We know how frustrating weeds can be, especially if you’re putting in hours trying to make your yard the best it can be. If weeds are present on your lawn, give us a call and you can begin to notice visible results within days or weeks of your first service. If your lawn is changing colors or beginning to show bare spots, don’t be alarmed, that is okay; in fact, this is good! Changing colors and bare spots are a normal sign that weeds are dying out, which means your grass will have more space and nutrients. As a Lawncare Unlimited pro continues working over the following weeks and months, your lawn’s appearance will continue to improve. Keep a watchful eye for the following weeds that are commonly found in Illinois, Indiana, Iowa, Kansas, Michigan, Minnesota, Missouri, Nebraska, North Dakota, Ohio, South Dakota, and Wisconsin.
Crabgrass Crabgrass is an annual warm-season weed which means it thrives in the heat and will sprawl anywhere it can find sunlight, water, and bare soil. A crabgrass invasion can quickly get out of control if you’re not careful. The our lawn care program can help limit the spread of this difficult-to-control weed, but you can also help by keeping up with proper prevention techniques and regular maintenance. Maintaining a thick, healthy lawn, mowing your grass at the proper height, and avoiding light or excess watering are some of the steps you can take to help prevent a crabgrass invasion.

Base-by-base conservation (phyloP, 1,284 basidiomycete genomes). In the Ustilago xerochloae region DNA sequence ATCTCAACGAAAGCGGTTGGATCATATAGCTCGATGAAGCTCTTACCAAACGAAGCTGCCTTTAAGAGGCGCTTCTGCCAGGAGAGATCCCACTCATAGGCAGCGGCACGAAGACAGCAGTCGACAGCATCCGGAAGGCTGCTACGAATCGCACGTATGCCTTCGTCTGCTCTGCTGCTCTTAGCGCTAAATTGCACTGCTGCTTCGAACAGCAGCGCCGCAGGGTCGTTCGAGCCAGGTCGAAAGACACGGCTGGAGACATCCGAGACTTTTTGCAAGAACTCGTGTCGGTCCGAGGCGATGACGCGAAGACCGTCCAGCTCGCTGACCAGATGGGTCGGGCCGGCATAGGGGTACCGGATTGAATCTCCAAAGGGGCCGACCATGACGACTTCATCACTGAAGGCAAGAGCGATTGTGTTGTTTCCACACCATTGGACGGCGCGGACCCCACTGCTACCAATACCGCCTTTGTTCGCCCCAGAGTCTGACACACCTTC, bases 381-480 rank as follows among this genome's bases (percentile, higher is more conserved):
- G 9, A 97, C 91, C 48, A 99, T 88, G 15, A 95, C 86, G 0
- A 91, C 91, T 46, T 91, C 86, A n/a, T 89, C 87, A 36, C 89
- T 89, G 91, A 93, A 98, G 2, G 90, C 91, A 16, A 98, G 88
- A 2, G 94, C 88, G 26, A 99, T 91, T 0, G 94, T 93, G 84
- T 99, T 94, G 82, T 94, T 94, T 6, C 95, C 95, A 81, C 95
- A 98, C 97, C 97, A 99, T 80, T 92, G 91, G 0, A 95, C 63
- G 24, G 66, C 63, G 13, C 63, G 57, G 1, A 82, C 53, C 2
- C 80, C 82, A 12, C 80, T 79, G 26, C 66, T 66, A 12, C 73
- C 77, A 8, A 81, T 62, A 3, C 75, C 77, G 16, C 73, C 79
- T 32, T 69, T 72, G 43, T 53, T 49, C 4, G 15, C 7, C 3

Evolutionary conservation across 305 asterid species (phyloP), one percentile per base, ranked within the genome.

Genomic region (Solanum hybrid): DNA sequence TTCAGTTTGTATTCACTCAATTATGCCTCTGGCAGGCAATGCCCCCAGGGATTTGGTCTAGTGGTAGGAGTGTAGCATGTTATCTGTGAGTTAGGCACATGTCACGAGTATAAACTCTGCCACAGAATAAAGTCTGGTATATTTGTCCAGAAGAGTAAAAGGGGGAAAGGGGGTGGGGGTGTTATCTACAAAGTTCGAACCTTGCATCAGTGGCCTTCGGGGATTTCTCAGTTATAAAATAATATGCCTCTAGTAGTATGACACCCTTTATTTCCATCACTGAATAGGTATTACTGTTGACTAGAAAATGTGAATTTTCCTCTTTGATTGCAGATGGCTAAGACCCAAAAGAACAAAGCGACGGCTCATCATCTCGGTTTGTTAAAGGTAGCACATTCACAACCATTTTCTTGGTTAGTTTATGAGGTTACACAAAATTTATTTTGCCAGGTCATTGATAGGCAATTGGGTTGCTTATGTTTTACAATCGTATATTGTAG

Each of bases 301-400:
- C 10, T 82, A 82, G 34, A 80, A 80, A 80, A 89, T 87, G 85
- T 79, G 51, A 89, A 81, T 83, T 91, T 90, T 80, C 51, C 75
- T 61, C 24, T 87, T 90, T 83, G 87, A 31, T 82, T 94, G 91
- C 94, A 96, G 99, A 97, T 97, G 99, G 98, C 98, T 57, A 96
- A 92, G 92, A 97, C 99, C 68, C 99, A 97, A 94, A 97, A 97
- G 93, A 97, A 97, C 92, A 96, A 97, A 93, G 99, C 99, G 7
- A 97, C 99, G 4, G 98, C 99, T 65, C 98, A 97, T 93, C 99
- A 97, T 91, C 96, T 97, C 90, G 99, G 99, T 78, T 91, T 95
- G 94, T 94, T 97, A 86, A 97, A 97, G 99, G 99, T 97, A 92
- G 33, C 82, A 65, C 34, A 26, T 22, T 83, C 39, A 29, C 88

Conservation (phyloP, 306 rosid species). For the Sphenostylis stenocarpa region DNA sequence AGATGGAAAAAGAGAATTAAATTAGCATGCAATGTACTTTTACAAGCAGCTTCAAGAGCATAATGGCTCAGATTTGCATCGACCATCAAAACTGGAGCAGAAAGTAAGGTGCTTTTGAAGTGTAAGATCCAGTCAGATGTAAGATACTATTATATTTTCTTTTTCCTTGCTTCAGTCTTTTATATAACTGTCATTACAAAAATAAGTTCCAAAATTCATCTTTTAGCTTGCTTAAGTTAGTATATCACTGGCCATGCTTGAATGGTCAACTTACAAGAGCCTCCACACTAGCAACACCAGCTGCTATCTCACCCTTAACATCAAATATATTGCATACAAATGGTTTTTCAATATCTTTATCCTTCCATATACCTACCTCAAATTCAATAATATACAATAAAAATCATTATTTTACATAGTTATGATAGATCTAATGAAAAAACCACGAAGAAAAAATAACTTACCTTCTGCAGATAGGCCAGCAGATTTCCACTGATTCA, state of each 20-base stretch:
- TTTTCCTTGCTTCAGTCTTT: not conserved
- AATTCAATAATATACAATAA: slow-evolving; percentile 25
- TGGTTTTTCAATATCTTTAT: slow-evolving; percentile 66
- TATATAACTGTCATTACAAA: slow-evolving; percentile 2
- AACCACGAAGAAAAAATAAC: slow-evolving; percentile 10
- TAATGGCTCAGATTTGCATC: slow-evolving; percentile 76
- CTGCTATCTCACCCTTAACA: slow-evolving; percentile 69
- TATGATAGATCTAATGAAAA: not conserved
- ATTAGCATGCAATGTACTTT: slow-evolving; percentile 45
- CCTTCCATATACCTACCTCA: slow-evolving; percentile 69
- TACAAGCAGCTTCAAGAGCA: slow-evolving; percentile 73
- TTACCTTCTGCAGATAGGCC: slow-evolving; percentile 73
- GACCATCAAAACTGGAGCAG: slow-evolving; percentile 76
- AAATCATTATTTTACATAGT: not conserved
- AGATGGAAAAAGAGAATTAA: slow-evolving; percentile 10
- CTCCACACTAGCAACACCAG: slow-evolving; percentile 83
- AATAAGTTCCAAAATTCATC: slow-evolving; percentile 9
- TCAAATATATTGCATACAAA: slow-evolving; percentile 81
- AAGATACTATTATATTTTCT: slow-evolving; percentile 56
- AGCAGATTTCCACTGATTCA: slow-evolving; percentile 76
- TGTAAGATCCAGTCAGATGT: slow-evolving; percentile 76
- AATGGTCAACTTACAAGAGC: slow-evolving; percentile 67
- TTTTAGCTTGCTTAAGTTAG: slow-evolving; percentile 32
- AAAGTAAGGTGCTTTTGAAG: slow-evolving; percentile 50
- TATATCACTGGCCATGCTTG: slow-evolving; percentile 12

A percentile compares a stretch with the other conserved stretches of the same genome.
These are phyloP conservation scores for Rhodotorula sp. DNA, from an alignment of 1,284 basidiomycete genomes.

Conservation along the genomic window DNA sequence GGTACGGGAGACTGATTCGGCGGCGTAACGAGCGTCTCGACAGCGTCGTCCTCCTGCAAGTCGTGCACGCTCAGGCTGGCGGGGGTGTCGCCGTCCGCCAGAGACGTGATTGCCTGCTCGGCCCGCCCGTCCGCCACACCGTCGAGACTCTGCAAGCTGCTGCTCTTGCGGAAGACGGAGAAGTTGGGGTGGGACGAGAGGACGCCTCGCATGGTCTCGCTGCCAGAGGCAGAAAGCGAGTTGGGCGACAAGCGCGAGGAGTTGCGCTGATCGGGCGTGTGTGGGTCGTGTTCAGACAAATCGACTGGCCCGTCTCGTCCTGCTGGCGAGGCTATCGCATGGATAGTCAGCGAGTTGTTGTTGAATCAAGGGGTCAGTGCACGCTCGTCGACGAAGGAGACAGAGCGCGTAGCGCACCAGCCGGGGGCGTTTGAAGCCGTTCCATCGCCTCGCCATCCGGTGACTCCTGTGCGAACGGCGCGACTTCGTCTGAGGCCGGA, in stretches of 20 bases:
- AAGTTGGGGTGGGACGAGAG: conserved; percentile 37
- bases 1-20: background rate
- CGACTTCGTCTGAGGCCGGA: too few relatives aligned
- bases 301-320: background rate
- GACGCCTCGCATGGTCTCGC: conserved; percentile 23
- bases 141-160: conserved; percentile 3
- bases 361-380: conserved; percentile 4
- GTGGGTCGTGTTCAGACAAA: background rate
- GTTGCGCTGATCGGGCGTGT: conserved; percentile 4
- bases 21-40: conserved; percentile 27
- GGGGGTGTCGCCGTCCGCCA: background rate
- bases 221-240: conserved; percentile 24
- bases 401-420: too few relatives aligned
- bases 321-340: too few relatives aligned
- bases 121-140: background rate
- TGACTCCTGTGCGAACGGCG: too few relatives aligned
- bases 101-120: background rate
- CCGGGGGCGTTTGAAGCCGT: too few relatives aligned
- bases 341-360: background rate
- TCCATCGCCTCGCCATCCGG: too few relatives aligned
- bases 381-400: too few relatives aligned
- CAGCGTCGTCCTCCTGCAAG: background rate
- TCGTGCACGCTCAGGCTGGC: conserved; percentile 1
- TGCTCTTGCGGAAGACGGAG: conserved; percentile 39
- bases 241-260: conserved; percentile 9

Clover Clover is a perennial weed that can vary in leaf shape and flower color, and grows well in moist areas. It is a notorious creeping, broadleaf weed that’s tough to get rid of once it’s settled into your lawn.
Dandelion When you think of weeds, dandelion probably comes to mind. The classic yellow-flowered weed is a perennial that produces many seeds. The broadleaf weed radiates from one central point on a very short stem that barely rises above soil level, making it extremely difficult to pull cleanly from the ground.
Ground Ivy Ground Ivy can be identified by its scalloped, round, and deeply veined leaves. This perennial weed is a member of the mint family and produces a small, purplish-blue, trumpet-shaped flower. It is an aggressive, low-growing weed that thrives in shaded, moist areas. Hand weeding can be extremely frustrating, if not impossible, so talk to our specialists about herbicide options to combat this invasive weed.
Violets The violet can be identified by its heart-shaped, somewhat rounded leaves. The annual or perennial weed can produce purple, pink, or white flowers. Violets are considered to be a “difficult-to-control” weed, and they may require repeated visits or specialized lawn weed control.